Grano’s English menu. Photo by Gina Tringali

I know there’s a lot of crazy distracting English going on in the shot of Grano’s menu, but focus on the line below “It’s available our wine list”. Focus good and hard on “Service 15%”. This is the first time I am seeing that line on Grano’s menu. Because I get the Italian menu, where the phrase is absent. In fact, for Italian speakers, the whole service charge seems to disappear. Curious.

It seems that at Grano, a restaurant located in Piazza Rondanini in Rome’s historical center, service is only applied to English speaking patrons (ie, tourists). I first heard about this practice back in January when some clients of mine went there for dinner. After spending days with them and answering their questions about tipping and service charges in Italy, they were quite stunned to see the 15% service charge added to their bill. During our time together I told them, “Expect a service charge at lots of places in Capri and Venice, but in Rome only tourist traps use it.” Imagine my surprise when I inspected their bill and there in black and white, a line read, “Servizio 15%”. I was stunned.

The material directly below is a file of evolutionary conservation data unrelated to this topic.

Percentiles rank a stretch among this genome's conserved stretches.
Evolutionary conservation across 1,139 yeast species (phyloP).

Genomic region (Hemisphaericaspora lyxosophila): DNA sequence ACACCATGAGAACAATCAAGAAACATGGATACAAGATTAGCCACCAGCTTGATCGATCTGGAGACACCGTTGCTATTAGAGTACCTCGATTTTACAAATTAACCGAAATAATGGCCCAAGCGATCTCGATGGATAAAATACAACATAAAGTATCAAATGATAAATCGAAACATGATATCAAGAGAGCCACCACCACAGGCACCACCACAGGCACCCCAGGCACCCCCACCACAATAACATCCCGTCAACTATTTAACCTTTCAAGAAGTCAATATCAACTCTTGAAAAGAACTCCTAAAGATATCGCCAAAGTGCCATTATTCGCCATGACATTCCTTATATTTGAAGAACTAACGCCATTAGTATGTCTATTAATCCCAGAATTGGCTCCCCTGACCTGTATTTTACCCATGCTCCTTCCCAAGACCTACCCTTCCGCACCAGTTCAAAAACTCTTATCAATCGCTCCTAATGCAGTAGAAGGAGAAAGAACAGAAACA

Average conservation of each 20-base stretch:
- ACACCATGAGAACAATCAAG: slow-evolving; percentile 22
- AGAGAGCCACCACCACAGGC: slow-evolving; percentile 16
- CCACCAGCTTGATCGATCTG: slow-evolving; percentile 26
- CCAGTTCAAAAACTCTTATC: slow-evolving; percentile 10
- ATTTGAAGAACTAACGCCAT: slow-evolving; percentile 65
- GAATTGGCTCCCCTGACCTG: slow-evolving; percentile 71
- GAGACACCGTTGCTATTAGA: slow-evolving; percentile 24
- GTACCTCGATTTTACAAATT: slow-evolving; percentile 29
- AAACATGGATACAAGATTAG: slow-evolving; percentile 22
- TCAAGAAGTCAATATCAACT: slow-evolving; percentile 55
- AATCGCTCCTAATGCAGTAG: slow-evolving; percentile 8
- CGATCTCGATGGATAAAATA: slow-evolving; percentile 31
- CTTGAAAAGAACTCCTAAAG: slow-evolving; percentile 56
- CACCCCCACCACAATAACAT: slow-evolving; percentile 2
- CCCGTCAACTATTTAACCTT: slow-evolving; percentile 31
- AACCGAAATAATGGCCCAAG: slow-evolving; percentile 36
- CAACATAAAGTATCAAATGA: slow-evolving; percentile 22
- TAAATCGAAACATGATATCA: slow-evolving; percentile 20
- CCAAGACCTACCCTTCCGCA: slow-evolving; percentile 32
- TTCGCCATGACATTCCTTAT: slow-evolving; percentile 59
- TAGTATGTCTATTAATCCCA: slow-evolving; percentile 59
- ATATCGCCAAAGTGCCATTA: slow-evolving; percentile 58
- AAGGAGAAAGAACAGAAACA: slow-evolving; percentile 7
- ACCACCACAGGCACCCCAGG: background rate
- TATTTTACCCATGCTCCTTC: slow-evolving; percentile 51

My bill from lunch at Grano earlier this month makes no mention of service.

After all, I have eaten at Grano half a dozen times since it opened and I did not recall ever seeing such a charge on my bill or mention of it on my menu. I went back to check and, low and behold, the Italian menu and bill were void of the service charge. On my way out, I asked the English speaking patrons seated near me (a well known Canadian travel writer and her husband at that) if a service charge had been added to their bill. It had. They chalked it up to eating in a touristy area and didn’t seem particularly annoyed by it.

I, on the other hand, am not so forgiving. The moment I had a hunch that Grano was selectively applying service to tourists I yanked their entry from the forthcoming Fodor’s Guide to Rome. I also surveyed other clients I had sent there to find if they had been charged service. The answers were always yes. In an email exchange, Sarah L wrote, “A service charge was added to the bill. We asked the owner if this was for the tip, and the owner uncomfortably said yes, and quickly processed the card for the bill. I don’t recall if there was a note about a service charge in the menu but the owner was adamant that it’s mentioned in there.”

The charge is easy to miss. It is cleverly tucked away on the desert page. Bravi.

UPDATE: I found a receipt that American clients gave me in the spring. They suspected they had been overcharged. That would be an understatement. Grano applied both a bread AND a 15% service charge to the bill.